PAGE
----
Shah’s mother is a native of Bhopal, Madhya Pradesh, and his father is from Tanda, Uttar Pradesh. He said at first his parents dismissed the idea as a joke, but eventually came around after his strong pitch.
“When I explained it to them that how I’ll be able to make more money, be able to help people on a bigger level than a doctor, then they thought about it, and said, ‘Go do it!” Shah told India-West. “My parents are very supportive. They’ll always be the first to help and support.”
Though his favorite singer is Asha Bhonsle, Shah said that Tupac has had the most impact on him as an artist.
“He was someone who made excellent music but also from a society standpoint, he was someone who used his fame to stand for something strong. That is something missing in rap music today,” he told India-West.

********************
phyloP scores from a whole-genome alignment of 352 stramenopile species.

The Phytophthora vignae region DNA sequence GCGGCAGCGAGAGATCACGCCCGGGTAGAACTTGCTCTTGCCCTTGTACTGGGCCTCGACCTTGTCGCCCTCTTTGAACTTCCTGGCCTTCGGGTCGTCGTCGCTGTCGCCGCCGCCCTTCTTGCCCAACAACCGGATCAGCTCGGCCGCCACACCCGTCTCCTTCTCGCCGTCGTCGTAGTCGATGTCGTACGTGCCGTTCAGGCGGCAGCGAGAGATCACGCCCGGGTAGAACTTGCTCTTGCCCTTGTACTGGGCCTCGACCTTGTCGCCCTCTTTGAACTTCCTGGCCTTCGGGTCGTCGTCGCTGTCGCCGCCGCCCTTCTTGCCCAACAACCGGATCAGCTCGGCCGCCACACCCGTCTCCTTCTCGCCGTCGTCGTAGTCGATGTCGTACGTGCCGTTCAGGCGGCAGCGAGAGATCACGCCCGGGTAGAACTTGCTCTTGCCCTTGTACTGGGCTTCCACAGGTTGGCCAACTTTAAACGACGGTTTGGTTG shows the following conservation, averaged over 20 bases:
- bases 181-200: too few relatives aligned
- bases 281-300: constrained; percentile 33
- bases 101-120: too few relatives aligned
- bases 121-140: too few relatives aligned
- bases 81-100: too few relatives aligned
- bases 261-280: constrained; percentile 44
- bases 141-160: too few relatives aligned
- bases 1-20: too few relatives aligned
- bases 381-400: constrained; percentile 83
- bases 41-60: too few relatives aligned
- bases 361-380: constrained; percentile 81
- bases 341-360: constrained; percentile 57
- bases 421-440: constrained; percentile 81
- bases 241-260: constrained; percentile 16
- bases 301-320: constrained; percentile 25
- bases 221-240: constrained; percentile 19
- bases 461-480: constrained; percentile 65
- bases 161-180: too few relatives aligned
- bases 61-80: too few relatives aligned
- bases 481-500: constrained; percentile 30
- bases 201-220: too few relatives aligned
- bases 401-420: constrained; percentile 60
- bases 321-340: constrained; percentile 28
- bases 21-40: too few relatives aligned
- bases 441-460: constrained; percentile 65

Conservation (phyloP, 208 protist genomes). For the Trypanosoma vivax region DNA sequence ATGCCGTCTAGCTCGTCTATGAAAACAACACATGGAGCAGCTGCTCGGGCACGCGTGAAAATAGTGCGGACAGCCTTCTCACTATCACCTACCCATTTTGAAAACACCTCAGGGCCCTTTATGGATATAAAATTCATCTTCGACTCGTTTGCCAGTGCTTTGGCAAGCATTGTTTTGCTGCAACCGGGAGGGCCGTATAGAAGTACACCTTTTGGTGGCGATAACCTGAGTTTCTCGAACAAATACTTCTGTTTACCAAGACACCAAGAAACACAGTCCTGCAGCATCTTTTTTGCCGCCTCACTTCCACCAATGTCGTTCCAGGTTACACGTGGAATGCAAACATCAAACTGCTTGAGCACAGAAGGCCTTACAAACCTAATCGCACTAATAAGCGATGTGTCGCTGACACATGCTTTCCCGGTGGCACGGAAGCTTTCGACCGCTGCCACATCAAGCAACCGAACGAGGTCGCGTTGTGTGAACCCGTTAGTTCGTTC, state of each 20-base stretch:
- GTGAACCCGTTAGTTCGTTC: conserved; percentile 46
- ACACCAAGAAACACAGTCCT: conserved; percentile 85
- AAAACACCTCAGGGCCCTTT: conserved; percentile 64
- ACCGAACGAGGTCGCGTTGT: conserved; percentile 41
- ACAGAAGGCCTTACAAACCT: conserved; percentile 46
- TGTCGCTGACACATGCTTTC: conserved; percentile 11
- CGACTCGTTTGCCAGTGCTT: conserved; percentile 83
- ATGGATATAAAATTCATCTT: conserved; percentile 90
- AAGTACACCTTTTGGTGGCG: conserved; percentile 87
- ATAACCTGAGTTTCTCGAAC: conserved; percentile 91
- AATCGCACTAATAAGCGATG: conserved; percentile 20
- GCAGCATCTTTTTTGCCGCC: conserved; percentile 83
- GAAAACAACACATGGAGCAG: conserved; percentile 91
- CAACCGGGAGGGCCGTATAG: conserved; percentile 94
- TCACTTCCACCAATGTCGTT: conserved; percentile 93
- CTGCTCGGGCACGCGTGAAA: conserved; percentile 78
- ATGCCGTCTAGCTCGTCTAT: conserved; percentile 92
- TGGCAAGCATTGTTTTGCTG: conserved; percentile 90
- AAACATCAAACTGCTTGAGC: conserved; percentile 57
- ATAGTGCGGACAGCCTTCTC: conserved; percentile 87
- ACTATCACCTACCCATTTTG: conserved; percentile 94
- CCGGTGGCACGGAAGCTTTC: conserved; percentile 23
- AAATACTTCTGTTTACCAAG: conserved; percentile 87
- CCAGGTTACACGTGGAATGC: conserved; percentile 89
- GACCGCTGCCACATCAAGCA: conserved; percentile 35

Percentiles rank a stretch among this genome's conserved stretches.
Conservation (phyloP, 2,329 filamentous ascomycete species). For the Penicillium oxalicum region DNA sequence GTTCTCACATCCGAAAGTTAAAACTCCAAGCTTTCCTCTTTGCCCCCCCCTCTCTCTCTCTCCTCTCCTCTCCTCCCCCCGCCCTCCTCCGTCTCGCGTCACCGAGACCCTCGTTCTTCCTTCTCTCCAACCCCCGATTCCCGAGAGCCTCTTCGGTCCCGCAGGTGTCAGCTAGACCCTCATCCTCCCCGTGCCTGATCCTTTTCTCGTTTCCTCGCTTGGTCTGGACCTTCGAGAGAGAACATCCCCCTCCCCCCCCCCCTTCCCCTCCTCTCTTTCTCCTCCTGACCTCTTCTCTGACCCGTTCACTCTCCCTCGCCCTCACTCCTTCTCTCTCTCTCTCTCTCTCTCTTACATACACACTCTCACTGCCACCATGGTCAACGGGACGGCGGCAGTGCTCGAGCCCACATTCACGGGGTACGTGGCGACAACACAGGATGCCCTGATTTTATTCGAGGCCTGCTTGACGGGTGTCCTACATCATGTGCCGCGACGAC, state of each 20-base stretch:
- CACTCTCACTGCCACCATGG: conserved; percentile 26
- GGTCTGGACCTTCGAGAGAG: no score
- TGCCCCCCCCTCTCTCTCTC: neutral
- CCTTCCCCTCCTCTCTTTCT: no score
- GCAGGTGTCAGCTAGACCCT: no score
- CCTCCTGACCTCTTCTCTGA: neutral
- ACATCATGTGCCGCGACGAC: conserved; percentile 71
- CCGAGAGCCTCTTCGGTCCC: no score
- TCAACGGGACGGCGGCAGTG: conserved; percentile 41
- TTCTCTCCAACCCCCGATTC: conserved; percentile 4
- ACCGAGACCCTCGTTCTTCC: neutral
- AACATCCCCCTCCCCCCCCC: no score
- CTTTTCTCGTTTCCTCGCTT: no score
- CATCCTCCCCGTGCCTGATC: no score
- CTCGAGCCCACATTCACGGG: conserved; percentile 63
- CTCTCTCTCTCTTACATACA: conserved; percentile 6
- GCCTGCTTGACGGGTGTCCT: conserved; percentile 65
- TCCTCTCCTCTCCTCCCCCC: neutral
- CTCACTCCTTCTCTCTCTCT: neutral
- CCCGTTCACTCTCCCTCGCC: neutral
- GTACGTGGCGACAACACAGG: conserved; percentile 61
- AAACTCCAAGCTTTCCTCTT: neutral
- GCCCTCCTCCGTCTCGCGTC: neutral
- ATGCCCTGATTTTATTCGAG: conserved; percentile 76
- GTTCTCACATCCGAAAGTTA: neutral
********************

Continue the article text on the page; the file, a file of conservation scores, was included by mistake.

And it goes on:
Shah, who believes in the teachings of the likes of Gandhi and Malcolm X, writes his own songs.
Among Shah’s two major sources of inspiration are the people who have been supportive of his music over the years, and his strong urge to speak out against social injustices.
“From New York to Toronto to India, to Australia to the Caribbean, seeing these people get rewarded and get paid off, that’s one big motivational factor,” he elaborated. “There is still so much discrimination and racism. Discrimination women have to face every day, growing up you don’t really get it. But now these are areas I want to use my influence to impact.”